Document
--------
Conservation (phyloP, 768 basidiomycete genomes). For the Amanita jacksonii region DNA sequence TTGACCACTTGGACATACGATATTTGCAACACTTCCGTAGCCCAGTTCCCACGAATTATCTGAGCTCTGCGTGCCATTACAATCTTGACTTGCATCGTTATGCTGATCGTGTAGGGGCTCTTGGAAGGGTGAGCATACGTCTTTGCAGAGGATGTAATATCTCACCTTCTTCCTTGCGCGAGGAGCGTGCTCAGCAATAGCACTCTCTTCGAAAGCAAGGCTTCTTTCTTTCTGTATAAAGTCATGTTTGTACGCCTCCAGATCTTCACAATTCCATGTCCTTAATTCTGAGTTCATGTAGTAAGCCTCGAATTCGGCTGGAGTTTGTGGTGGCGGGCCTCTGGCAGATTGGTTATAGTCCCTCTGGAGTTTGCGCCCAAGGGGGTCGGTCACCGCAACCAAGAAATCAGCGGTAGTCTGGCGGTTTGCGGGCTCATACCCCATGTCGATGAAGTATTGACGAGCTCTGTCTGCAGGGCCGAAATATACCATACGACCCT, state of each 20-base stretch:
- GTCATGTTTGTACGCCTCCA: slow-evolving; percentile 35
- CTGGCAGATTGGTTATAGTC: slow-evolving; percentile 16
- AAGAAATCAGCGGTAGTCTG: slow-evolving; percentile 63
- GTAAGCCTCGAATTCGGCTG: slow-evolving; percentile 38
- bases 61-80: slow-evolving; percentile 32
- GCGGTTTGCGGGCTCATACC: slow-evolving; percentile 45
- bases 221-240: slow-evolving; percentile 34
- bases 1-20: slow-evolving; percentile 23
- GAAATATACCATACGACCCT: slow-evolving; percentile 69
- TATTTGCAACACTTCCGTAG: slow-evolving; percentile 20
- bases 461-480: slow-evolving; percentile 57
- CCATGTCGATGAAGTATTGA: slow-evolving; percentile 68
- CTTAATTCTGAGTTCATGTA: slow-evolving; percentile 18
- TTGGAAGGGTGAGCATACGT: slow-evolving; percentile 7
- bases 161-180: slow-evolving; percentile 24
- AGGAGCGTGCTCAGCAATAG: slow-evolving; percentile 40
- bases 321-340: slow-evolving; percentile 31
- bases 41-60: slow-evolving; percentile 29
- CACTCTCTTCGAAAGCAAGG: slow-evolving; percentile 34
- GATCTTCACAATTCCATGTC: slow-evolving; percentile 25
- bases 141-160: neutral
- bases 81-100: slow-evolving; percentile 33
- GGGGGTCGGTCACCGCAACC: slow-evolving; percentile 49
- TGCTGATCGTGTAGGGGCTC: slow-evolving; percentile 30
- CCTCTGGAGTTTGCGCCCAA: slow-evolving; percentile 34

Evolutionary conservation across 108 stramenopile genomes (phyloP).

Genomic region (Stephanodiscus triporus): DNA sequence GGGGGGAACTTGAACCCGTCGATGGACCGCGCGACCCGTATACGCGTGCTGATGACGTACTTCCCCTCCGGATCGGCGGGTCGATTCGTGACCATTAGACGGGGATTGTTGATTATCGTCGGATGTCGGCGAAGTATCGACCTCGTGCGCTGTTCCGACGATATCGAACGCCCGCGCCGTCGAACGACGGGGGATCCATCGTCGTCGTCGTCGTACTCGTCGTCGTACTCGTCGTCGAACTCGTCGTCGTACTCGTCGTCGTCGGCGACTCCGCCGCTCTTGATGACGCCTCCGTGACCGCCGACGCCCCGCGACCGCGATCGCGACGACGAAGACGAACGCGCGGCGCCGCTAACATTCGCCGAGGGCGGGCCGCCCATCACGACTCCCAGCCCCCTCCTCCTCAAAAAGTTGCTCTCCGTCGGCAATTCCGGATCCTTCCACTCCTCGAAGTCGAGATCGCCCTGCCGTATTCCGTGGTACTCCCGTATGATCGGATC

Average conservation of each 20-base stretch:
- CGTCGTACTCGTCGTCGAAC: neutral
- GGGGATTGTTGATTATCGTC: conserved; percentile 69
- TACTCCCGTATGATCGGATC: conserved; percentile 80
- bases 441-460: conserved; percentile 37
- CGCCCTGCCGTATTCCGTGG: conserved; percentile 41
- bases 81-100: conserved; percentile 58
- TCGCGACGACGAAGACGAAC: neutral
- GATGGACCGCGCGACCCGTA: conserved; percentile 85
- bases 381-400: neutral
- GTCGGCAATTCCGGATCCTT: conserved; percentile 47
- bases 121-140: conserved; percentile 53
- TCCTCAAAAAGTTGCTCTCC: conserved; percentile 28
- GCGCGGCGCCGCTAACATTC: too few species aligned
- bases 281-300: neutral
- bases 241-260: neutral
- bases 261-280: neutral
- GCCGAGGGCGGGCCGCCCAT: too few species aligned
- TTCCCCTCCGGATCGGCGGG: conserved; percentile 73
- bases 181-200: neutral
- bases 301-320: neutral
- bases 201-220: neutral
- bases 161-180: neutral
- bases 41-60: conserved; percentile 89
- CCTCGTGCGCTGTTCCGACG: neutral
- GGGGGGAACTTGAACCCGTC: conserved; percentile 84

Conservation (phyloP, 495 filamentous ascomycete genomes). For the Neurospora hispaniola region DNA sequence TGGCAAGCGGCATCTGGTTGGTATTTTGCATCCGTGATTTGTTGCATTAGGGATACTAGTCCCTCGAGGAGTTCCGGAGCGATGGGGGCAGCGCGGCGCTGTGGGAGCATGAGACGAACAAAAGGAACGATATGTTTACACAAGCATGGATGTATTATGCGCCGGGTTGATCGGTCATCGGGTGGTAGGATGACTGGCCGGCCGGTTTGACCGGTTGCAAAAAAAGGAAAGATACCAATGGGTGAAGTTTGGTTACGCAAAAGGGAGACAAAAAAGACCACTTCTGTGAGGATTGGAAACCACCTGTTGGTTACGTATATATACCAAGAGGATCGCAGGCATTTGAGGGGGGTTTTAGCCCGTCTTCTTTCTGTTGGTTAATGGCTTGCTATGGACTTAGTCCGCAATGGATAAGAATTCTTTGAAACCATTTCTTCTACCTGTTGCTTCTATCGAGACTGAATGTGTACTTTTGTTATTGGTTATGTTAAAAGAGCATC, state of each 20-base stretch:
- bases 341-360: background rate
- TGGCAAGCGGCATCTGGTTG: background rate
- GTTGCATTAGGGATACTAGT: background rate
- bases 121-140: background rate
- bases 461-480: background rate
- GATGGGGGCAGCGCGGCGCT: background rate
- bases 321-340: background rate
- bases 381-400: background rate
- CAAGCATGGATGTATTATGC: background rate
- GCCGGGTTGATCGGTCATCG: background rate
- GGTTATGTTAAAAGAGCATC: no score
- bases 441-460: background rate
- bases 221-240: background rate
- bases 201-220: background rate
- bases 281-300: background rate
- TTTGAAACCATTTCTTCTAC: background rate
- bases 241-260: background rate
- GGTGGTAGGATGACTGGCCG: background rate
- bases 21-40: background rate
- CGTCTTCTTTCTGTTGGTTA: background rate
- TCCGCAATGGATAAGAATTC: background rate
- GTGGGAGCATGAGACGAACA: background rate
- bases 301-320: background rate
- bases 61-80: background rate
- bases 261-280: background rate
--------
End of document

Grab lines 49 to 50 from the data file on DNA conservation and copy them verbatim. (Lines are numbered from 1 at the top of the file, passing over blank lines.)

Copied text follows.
- bases 301-320: neutral
- bases 201-220: neutral